September is a month full of memories for me personally. It’s not just the end of summer, but it carries many days that have personal meaning to me.
September 5th is the birthdate of my youngest son, who no longer speaks to me, and indeed, has told me he’ll tell his child that I’m dead rather than reveal that I’m trans and alive. This saddens me, but I don’t let it overwhelm me or define me. He is an adult and must take responsibility for his own choices, and the consequences thereof. Should his son one day seek me out, I will simply tell him the truth. Whatever consequence falls to my son if his son discovers his father has lied to him will be a product of my son’s own choices, not mine.
September 7th was the day, in 1996, when I was wheeled into an operating room to remove the remains of a tumor that I’d suffered through 5+ months of intense chemotherapy to kill. Surviving 1996 began the process of me turning inward and asking if I could go on living as someone I felt was fake. It would take many more years before that came to a head, but staring death in the face changed my perspective about a lot of things. The fallout of 1996 changed my perspective about religion, politics, and ultimate about myself.
September 10th is my birthday, a day to remember that I’ve survived another year in this world, and to give thanks for the positives I’ve discovered, especially since I began to face my gender issues. There were many points in my life where I wondered if I even would have a future. As a teen, I contemplated suicide frequently and wondered if I would live to 20. Then I wondered if I would live to 30. Ultimately my desire to live outweighed my pain, at least at that point in time, so onward I would trudge.
September 25th was the day I dried my eyes, realized that my marriage was over, and that me further delaying my transition to try to save a doomed marriage was a useless endeavor. On September 25th, 2012, I took my first dose of HRT. I could have begun HRT as much as 5 months earlier, but I delayed, and delayed, trying to salvage something that clearly my spouse had no interest in salvaging unless I agreed to totally deny who I was. Denying who I really am was precisely why I was in therapy from having planned my own suicide. And as my therapy continued on, I realized I had only two paths forward – death or transition, because I just could not go on living as “him” anymore. But apparently a dead “him” was preferable to a live “her”. My eldest son even said that once, stating “You should have killed yourself. It would have been easier on the rest of us.” Well, I’m alive and I don’t plan to make things easier on you, eldest son, not now or ever.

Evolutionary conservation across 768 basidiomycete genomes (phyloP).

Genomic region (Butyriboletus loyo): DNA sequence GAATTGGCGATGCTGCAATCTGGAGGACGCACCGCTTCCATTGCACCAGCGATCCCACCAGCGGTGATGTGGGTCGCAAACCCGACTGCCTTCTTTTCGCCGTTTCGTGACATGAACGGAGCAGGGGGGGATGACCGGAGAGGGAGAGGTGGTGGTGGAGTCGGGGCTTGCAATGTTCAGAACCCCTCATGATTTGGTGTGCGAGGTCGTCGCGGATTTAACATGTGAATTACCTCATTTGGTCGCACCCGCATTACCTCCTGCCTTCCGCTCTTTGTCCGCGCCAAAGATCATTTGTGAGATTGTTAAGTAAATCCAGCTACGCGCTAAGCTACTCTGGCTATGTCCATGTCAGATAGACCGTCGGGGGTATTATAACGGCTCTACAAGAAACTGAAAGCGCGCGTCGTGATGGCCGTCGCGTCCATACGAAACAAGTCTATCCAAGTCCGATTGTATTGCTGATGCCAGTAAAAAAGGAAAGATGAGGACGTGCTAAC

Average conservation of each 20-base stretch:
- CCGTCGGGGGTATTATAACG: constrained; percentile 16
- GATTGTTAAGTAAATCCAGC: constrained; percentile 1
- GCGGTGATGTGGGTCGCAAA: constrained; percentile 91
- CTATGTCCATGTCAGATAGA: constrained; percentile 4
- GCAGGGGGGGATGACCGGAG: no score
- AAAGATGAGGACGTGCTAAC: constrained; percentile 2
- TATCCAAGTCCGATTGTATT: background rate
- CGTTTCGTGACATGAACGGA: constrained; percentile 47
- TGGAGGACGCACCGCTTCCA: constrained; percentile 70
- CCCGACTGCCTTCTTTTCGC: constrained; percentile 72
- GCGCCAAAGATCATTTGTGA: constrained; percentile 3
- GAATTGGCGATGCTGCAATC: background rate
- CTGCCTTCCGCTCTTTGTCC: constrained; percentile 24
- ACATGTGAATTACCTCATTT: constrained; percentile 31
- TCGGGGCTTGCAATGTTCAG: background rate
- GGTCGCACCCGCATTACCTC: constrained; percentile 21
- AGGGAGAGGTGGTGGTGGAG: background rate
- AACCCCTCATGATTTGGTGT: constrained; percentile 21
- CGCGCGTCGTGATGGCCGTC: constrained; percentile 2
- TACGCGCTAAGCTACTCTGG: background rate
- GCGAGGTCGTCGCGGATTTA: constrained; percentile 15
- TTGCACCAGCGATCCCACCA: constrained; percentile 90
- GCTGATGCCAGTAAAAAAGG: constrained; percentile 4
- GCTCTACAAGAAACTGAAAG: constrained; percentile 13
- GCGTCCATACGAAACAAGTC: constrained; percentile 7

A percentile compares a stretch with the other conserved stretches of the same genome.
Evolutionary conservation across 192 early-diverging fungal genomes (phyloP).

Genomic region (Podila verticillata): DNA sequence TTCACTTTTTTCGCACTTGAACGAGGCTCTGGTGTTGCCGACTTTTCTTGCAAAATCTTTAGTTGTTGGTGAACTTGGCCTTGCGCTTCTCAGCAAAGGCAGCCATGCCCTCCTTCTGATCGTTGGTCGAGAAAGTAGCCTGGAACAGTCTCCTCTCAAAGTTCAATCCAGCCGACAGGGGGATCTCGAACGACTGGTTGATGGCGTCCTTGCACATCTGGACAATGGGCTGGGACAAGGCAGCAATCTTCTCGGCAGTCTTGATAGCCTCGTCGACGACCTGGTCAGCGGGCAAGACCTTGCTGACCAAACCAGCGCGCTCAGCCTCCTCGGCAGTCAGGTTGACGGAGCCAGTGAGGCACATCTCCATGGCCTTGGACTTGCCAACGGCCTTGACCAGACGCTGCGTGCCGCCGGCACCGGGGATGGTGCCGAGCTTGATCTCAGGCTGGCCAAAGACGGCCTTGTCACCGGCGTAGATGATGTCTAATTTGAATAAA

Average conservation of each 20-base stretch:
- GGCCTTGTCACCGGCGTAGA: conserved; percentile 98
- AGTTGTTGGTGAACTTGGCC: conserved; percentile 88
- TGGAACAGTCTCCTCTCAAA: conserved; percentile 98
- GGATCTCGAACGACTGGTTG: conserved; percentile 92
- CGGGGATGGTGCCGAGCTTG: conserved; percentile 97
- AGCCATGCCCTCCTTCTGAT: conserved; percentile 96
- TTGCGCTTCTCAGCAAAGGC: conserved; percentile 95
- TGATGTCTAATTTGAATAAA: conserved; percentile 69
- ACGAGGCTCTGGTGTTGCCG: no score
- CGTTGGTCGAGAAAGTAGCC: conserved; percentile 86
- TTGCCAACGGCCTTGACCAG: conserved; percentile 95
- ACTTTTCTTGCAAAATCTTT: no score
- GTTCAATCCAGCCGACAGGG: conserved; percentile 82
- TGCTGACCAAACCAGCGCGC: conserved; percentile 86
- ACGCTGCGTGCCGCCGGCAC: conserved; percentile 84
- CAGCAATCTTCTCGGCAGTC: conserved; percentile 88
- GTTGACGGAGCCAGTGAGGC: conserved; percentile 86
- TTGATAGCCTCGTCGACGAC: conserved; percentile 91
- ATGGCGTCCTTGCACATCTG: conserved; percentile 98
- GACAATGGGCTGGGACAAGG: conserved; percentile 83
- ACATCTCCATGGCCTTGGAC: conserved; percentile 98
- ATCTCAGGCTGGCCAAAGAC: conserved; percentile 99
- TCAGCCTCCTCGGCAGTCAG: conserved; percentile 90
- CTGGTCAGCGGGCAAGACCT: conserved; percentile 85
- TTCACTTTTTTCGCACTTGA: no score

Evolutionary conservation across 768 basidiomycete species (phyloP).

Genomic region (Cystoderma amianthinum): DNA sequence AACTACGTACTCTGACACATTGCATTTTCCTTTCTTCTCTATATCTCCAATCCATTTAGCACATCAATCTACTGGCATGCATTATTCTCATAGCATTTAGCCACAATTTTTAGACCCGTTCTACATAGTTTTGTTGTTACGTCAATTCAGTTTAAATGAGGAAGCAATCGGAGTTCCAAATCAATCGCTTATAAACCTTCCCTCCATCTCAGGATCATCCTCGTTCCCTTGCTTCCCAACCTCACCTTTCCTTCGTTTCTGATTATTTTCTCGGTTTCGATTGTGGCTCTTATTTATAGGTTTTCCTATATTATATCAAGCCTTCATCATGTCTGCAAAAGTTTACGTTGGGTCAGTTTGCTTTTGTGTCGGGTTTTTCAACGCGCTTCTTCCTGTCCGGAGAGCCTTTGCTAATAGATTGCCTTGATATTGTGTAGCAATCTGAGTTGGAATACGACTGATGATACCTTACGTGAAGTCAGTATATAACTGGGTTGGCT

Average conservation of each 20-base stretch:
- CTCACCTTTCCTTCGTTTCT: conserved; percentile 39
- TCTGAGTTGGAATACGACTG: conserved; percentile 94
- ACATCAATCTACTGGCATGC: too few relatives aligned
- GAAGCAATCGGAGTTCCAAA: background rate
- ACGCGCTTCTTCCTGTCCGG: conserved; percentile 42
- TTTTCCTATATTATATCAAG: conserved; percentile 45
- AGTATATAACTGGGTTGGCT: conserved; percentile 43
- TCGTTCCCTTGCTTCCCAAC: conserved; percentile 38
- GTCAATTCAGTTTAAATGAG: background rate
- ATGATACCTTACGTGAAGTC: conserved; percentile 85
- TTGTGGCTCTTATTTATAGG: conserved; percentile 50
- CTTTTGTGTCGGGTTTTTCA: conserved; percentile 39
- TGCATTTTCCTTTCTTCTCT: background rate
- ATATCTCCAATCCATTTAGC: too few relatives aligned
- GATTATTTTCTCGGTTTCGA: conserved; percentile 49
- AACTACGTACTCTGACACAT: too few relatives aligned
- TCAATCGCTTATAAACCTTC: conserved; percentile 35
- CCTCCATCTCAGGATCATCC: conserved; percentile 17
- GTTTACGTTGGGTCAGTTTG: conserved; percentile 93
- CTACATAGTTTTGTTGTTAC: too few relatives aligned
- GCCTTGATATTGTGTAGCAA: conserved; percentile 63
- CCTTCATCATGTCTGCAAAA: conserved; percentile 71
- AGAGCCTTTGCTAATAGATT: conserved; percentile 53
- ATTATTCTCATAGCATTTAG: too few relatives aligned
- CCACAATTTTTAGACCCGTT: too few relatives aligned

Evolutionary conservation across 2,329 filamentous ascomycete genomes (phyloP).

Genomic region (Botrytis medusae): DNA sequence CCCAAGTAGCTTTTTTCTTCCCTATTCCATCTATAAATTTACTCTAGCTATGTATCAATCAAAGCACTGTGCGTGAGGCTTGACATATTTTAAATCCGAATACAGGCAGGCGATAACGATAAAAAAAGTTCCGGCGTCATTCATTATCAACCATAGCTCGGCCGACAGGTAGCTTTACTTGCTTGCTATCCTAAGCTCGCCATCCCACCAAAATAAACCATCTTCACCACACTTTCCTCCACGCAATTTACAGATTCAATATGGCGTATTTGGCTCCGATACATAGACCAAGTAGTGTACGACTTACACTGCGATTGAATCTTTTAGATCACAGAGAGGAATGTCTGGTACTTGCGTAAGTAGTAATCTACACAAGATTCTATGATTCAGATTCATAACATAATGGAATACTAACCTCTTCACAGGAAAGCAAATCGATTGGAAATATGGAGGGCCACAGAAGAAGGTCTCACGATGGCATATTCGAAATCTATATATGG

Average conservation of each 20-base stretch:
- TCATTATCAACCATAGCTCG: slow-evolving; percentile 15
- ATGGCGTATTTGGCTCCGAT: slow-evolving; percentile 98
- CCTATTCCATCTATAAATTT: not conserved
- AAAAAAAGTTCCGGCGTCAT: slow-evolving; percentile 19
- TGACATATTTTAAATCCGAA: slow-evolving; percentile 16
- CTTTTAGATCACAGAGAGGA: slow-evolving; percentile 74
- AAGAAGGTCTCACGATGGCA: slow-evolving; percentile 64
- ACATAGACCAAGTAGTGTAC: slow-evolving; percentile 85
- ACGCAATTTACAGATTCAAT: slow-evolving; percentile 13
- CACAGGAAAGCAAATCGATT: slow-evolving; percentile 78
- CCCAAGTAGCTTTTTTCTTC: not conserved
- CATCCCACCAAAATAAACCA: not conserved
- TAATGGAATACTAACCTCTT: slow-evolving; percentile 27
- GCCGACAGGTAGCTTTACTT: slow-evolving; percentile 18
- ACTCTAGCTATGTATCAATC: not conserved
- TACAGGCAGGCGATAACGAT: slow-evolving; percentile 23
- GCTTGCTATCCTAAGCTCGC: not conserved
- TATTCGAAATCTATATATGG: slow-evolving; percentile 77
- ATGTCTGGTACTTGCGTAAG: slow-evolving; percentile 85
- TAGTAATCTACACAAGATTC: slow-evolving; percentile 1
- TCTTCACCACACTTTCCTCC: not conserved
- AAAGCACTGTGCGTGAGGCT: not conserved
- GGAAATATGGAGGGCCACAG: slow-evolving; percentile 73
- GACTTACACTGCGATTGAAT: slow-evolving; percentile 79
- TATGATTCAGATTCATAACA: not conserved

September 29th was the day I legally, in court, shed that dreaded “M” on my identity documents and took the name Cara Elizabeth. Cara means “friend” in Irish Gaelic, but more importantly, it means “Beloved” in Latin. My mother named me “David” because she said that I was her “beloved” child. (She loved us all. This is not to suggest she loved one more than another.) At the suggestion of my sister, I began searching for a first name that would honor that intent from my mother and discovered Cara, and thus it was adopted. Elizabeth was the middle name of my maternal grandmother, someone I loved dearly. My name pleases me on several different levels and I am very happy with the choices I made there.
Thus, September is a month that is full of memories for me, memories that are hints of how I arrived where I am today and the costs and benefits of walking my own road.
I am still technically married, because I offered to help my spouse through college before she returned to the workforce. When I made that offer, in 2012, I didn’t think she’d take 5+ years to do that. But she kept dragging it out, until I put my foot down last year and set a deadline. Next summer this house goes on the market, and as soon as it is sold, we’ll finalize the divorce shortly thereafter.
So I have this suspicion that September 2018 will add yet another date to a month of memories. September isn’t a bad month for me. It doesn’t make me sad. But it does make me look back and think about many many things, about how I came to be where I am today, and about how fortunate I still am to have my daughter, her children, and my friends still involved in my life.
To all those who are part of my life, who have encouraged me, stood by me, cheered for me, wept with me, consoled me, and celebrated with me, I give each of you thanks and my love. People tell me that I am strong and that’s not true. My friends are strong, and their strength has been what has carried me forward so many times when days were dark. It is because of those I love that I can hope for a bright tomorrow for myself (aside from political stuff, but let’s not go there today, ok?).